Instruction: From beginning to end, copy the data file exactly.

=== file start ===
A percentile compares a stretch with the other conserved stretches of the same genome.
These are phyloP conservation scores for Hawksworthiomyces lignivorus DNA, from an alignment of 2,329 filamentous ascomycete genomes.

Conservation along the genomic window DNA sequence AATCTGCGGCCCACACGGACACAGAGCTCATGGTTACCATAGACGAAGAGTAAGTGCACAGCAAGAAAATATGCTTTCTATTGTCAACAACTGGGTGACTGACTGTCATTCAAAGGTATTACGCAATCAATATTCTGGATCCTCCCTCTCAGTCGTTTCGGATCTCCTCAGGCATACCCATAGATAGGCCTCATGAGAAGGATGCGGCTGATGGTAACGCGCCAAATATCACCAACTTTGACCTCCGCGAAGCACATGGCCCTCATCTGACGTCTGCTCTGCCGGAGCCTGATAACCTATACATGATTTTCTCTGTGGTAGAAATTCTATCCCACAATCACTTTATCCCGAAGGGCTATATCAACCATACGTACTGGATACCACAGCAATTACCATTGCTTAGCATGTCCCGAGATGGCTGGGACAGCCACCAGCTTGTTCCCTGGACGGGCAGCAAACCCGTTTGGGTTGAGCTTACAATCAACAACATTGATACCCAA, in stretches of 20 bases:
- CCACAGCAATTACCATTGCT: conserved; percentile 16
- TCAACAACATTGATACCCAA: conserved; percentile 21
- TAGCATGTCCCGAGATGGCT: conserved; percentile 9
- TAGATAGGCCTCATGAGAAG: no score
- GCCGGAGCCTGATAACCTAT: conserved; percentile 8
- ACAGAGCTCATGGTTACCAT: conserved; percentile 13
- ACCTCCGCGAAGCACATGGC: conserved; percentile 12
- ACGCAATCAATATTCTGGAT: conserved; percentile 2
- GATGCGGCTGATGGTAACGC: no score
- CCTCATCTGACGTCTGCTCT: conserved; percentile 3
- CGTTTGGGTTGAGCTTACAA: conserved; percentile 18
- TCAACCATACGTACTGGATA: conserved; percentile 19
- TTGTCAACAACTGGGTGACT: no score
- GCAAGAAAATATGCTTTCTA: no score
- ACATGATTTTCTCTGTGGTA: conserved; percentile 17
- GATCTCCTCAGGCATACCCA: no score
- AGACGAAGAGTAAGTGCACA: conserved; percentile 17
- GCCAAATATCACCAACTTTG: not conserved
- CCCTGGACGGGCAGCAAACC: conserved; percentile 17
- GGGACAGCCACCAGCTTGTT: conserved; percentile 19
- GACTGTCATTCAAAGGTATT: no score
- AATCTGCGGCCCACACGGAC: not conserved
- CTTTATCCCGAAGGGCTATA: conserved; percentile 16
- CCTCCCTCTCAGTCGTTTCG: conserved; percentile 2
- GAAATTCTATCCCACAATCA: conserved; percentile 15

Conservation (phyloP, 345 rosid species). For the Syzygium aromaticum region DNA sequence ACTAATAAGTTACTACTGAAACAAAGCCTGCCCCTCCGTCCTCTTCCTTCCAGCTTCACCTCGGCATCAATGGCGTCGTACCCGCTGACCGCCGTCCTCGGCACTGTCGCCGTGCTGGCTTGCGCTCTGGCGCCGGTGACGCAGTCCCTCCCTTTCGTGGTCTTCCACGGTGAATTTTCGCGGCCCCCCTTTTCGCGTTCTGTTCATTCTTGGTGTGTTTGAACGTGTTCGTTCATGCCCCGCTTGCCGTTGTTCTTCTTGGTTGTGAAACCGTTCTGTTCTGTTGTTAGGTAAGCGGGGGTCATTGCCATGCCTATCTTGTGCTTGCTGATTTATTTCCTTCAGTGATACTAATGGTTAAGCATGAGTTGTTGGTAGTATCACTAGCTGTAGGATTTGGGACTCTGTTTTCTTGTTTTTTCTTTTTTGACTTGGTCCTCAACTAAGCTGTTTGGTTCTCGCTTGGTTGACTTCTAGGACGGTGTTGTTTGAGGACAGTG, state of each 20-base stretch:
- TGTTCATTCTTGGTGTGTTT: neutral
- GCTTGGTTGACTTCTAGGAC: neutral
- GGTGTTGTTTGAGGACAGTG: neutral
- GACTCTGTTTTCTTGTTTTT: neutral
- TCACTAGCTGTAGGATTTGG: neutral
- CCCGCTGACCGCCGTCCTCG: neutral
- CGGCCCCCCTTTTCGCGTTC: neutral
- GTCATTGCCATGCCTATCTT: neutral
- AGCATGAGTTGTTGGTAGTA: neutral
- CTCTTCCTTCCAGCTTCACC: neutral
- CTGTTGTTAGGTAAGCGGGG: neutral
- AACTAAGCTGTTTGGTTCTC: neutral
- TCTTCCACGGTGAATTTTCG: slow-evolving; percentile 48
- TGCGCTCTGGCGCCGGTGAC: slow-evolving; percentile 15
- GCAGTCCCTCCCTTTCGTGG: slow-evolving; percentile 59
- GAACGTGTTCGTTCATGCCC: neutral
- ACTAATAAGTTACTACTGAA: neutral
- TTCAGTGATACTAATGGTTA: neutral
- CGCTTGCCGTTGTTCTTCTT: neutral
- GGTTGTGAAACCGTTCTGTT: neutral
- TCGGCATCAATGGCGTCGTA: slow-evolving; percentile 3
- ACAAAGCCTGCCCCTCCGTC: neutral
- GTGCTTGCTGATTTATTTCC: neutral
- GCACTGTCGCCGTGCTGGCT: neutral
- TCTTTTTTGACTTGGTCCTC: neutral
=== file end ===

A percentile compares a stretch with the other conserved stretches of the same genome.
These are phyloP conservation scores for Hawksworthiomyces lignivorus DNA, from an alignment of 2,329 filamentous ascomycete genomes.

Conservation along the genomic window DNA sequence AATCTGCGGCCCACACGGACACAGAGCTCATGGTTACCATAGACGAAGAGTAAGTGCACAGCAAGAAAATATGCTTTCTATTGTCAACAACTGGGTGACTGACTGTCATTCAAAGGTATTACGCAATCAATATTCTGGATCCTCCCTCTCAGTCGTTTCGGATCTCCTCAGGCATACCCATAGATAGGCCTCATGAGAAGGATGCGGCTGATGGTAACGCGCCAAATATCACCAACTTTGACCTCCGCGAAGCACATGGCCCTCATCTGACGTCTGCTCTGCCGGAGCCTGATAACCTATACATGATTTTCTCTGTGGTAGAAATTCTATCCCACAATCACTTTATCCCGAAGGGCTATATCAACCATACGTACTGGATACCACAGCAATTACCATTGCTTAGCATGTCCCGAGATGGCTGGGACAGCCACCAGCTTGTTCCCTGGACGGGCAGCAAACCCGTTTGGGTTGAGCTTACAATCAACAACATTGATACCCAA, in stretches of 20 bases:
- CCACAGCAATTACCATTGCT: conserved; percentile 16
- TCAACAACATTGATACCCAA: conserved; percentile 21
- TAGCATGTCCCGAGATGGCT: conserved; percentile 9
- TAGATAGGCCTCATGAGAAG: no score
- GCCGGAGCCTGATAACCTAT: conserved; percentile 8
- ACAGAGCTCATGGTTACCAT: conserved; percentile 13
- ACCTCCGCGAAGCACATGGC: conserved; percentile 12
- ACGCAATCAATATTCTGGAT: conserved; percentile 2
- GATGCGGCTGATGGTAACGC: no score
- CCTCATCTGACGTCTGCTCT: conserved; percentile 3
- CGTTTGGGTTGAGCTTACAA: conserved; percentile 18
- TCAACCATACGTACTGGATA: conserved; percentile 19
- TTGTCAACAACTGGGTGACT: no score
- GCAAGAAAATATGCTTTCTA: no score
- ACATGATTTTCTCTGTGGTA: conserved; percentile 17
- GATCTCCTCAGGCATACCCA: no score
- AGACGAAGAGTAAGTGCACA: conserved; percentile 17
- GCCAAATATCACCAACTTTG: not conserved
- CCCTGGACGGGCAGCAAACC: conserved; percentile 17
- GGGACAGCCACCAGCTTGTT: conserved; percentile 19
- GACTGTCATTCAAAGGTATT: no score
- AATCTGCGGCCCACACGGAC: not conserved
- CTTTATCCCGAAGGGCTATA: conserved; percentile 16
- CCTCCCTCTCAGTCGTTTCG: conserved; percentile 2
- GAAATTCTATCCCACAATCA: conserved; percentile 15

Conservation (phyloP, 345 rosid species). For the Syzygium aromaticum region DNA sequence ACTAATAAGTTACTACTGAAACAAAGCCTGCCCCTCCGTCCTCTTCCTTCCAGCTTCACCTCGGCATCAATGGCGTCGTACCCGCTGACCGCCGTCCTCGGCACTGTCGCCGTGCTGGCTTGCGCTCTGGCGCCGGTGACGCAGTCCCTCCCTTTCGTGGTCTTCCACGGTGAATTTTCGCGGCCCCCCTTTTCGCGTTCTGTTCATTCTTGGTGTGTTTGAACGTGTTCGTTCATGCCCCGCTTGCCGTTGTTCTTCTTGGTTGTGAAACCGTTCTGTTCTGTTGTTAGGTAAGCGGGGGTCATTGCCATGCCTATCTTGTGCTTGCTGATTTATTTCCTTCAGTGATACTAATGGTTAAGCATGAGTTGTTGGTAGTATCACTAGCTGTAGGATTTGGGACTCTGTTTTCTTGTTTTTTCTTTTTTGACTTGGTCCTCAACTAAGCTGTTTGGTTCTCGCTTGGTTGACTTCTAGGACGGTGTTGTTTGAGGACAGTG, state of each 20-base stretch:
- TGTTCATTCTTGGTGTGTTT: neutral
- GCTTGGTTGACTTCTAGGAC: neutral
- GGTGTTGTTTGAGGACAGTG: neutral
- GACTCTGTTTTCTTGTTTTT: neutral
- TCACTAGCTGTAGGATTTGG: neutral
- CCCGCTGACCGCCGTCCTCG: neutral
- CGGCCCCCCTTTTCGCGTTC: neutral
- GTCATTGCCATGCCTATCTT: neutral
- AGCATGAGTTGTTGGTAGTA: neutral
- CTCTTCCTTCCAGCTTCACC: neutral
- CTGTTGTTAGGTAAGCGGGG: neutral
- AACTAAGCTGTTTGGTTCTC: neutral
- TCTTCCACGGTGAATTTTCG: slow-evolving; percentile 48
- TGCGCTCTGGCGCCGGTGAC: slow-evolving; percentile 15
- GCAGTCCCTCCCTTTCGTGG: slow-evolving; percentile 59
- GAACGTGTTCGTTCATGCCC: neutral
- ACTAATAAGTTACTACTGAA: neutral
- TTCAGTGATACTAATGGTTA: neutral
- CGCTTGCCGTTGTTCTTCTT: neutral
- GGTTGTGAAACCGTTCTGTT: neutral
- TCGGCATCAATGGCGTCGTA: slow-evolving; percentile 3
- ACAAAGCCTGCCCCTCCGTC: neutral
- GTGCTTGCTGATTTATTTCC: neutral
- GCACTGTCGCCGTGCTGGCT: neutral
- TCTTTTTTGACTTGGTCCTC: neutral